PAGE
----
Since boyhood, I have always counted October as one of my favorites. Along with May, I annually prayed that I might be released from the chains of working responsibilities for just these two most glorious months of the sportsman’s year. Retirement has finally answered those prayers, and I am grateful for full enjoyment of the gifts of both spring and autumn.
October is the quieter time among these Catskill Mountains, the crowds of visitors dispelled, youngsters back to school. Oh yes, the occasional report of a shotgun echoes between the ridges, but it is a welcome sound to the sportsman, reinforcing his anticipation of luck as he wonders of another who has found it.
The rains of September have passed, and our rivers are low once more. Thankfully their water temperatures are ideal as the wild trout turn their attention to propagation of the species. With the expected early autumn upon us, I have seen signs of an early winter. Just over a week ago I heard one river guide suggest that anglers eschew the upper West Branch, as his sport had caught a brown trout that week that was “ready to dig” her spawning redds. Early in September’s final week I was surprised by the newly formed kype on the countenance of a special old male I had seduced to the fly. I have not seen these signs of spawning in past Septembers. Nature tells the trout when it is time for their business.
I wish the trout well as they tend to their tasks and will give the browns some rest that they might succeed to further the wonder of their kind.
I bade them farewell for a time just the other day, stalking quietly away to avoid the intrusion of a pair of noisy, careless anglers whose appearance nixed my plan for an afternoon of solitude. My patience was rewarded with a beautiful dark, bronze flanked prize, testing the cane of my Menscer Hollowbuilt! I released her gently and quickly with my wish for many healthy fry swimming up through the gravel next spring.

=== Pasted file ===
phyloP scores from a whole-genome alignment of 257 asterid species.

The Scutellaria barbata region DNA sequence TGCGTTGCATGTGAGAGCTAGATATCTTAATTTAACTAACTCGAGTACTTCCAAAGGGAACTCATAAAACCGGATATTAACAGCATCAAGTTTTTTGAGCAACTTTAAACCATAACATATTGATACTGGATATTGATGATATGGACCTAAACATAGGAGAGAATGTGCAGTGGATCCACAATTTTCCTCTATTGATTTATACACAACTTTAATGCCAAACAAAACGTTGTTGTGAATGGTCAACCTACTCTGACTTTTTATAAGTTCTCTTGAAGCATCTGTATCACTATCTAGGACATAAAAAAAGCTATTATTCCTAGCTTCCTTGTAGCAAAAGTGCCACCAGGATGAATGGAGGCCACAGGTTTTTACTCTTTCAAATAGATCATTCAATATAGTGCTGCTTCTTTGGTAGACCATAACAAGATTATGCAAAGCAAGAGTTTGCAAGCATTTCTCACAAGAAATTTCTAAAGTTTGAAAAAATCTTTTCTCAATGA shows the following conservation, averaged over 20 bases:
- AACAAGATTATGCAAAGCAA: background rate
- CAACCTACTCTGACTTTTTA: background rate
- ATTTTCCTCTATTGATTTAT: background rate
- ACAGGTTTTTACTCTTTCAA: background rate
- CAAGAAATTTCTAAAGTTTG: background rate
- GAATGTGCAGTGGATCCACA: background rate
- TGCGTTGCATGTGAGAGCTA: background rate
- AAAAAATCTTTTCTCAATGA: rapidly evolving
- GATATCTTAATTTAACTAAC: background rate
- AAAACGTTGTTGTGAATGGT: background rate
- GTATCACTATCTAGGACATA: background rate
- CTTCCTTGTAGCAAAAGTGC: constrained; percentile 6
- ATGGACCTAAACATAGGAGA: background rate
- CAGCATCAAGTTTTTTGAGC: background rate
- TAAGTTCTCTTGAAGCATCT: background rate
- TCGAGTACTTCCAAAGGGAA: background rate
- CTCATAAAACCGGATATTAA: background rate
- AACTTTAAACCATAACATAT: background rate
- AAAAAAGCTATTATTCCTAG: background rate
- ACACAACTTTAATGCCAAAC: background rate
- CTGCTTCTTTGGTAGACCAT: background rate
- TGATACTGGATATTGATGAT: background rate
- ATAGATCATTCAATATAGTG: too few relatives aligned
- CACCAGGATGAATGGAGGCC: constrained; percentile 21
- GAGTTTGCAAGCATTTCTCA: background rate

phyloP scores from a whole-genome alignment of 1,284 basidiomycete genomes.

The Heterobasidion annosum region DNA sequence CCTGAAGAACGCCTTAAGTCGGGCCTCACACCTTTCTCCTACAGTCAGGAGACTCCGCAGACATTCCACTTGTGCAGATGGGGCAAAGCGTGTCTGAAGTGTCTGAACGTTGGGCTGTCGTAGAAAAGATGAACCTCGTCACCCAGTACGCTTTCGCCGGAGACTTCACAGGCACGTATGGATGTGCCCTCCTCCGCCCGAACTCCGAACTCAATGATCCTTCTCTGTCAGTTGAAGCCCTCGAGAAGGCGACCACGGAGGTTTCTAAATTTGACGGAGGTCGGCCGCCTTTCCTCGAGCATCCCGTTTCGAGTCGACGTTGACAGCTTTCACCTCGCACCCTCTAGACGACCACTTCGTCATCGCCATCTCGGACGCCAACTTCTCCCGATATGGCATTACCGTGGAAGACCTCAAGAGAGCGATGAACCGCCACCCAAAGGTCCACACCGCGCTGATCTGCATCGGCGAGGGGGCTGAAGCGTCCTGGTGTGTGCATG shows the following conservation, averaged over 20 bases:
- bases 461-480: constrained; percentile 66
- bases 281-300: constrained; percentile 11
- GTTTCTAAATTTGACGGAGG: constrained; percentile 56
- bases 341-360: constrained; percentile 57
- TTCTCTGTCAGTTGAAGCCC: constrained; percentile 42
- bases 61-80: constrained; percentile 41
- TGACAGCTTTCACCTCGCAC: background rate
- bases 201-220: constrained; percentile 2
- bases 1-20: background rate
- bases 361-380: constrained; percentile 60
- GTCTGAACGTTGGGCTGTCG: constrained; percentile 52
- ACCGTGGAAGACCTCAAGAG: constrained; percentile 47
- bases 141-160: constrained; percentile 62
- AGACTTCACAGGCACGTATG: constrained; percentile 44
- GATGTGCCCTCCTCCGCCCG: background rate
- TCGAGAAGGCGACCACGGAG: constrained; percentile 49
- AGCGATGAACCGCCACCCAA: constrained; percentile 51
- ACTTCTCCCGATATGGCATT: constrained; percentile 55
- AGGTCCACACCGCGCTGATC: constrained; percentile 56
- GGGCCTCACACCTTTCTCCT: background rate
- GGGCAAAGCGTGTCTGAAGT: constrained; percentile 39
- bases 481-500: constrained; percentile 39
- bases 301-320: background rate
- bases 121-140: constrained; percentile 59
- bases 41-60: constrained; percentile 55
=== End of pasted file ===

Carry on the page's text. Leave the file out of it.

October weather can be as variable as spring, but everything looks promising just now. Pleasant days lie ahead, with cool nights to bring that welcome crispness to the morning air and keep the waning flow of the rivers cold and vibrant. That special time has come for morning walks in the grouse woods and afternoons on the Delaware! The rainbows in the big river should have all thoughts turned toward feeding opportunities prior to their winter movements to the spawning areas. They can be tough to find in the miles of wide, shallow flows, but the low water invites long walks along the graveled banks, searching prime areas with a jaunty Isonychia dry!
I shall not think of winter. It will come in it’s own time whether I am ready or not. I will keep my thoughts right here, focused upon the glories of October in the Catskills!
Hand-rubbed walnut and blued steel, or time polished varnish over amber cane and the soft mirror of worn nickel silver, all enhanced by the amber glow of autumn sunlight; these are the colors of the sportsman’s trappings. Lovely in their own way, each with a special meaning that speaks to our hearts, they cannot compete with Nature’s colors of the season, the forests’ sunlit canopy aflame! Our trappings are but accompaniments, artifacts that channel our bliss back to memory then beyond, to future dreams.